The Canadian Security Intelligence Service (CSIS) wants to hire a “network exploitation analyst” to assist the agency in “cyber investigative activities.”
The successful candidate will be expected to build new tools for the spy agency to carry out electronic snooping, develop and maintain a database of “malware” exploits, and provide analysis of “technical artifacts,” according to the job posting.
CSIS, which investigates activities suspected of constituting threats to national security, can and routinely does rely on its sister agency, the Communication Security Establishment (CSE), for high-tech help with its espionage efforts. While CSE is focused on gathering foreign intelligence and is forbidden from spying on Canadians, it can assist domestic law enforcement and intelligence agencies with their own investigations.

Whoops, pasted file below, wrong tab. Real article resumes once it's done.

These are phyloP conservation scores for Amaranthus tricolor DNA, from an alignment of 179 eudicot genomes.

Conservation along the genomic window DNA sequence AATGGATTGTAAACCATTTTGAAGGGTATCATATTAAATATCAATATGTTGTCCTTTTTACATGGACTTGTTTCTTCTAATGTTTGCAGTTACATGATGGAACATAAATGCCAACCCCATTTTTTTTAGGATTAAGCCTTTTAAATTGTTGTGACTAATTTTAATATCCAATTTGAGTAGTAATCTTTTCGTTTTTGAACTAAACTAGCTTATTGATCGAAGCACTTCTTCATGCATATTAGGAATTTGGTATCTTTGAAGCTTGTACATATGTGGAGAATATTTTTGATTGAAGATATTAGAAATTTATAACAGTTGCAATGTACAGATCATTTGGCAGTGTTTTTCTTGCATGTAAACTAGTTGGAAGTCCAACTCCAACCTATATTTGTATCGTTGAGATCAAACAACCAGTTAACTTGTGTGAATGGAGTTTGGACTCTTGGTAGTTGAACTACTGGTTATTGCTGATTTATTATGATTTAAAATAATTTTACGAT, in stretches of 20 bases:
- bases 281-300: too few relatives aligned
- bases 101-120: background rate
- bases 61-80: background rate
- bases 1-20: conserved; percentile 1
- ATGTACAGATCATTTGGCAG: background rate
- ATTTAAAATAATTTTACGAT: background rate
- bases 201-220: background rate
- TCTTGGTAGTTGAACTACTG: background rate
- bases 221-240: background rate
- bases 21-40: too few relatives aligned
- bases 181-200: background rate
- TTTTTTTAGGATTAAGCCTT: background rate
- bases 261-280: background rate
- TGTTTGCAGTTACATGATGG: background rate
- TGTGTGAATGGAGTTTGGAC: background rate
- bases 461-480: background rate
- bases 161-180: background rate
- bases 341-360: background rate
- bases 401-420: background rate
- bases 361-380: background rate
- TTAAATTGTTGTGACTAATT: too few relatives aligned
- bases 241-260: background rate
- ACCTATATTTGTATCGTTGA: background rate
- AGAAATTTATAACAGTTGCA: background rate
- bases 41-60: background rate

But one spy watcher said CSIS building up an in-house capability for cyber spying may have less to do with traditional espionage than with its new powers actually to disrupt threats to Canada.
Ronald Deibert, the director of Citizen Lab at the University of Toronto’s Munk School of Global Affairs, said he’s not surprised CSIS is in the market for hackers — state-sponsored hacking is on the rise, and the Liberal government’s new national security laws empower Canada’s spy agencies to take part.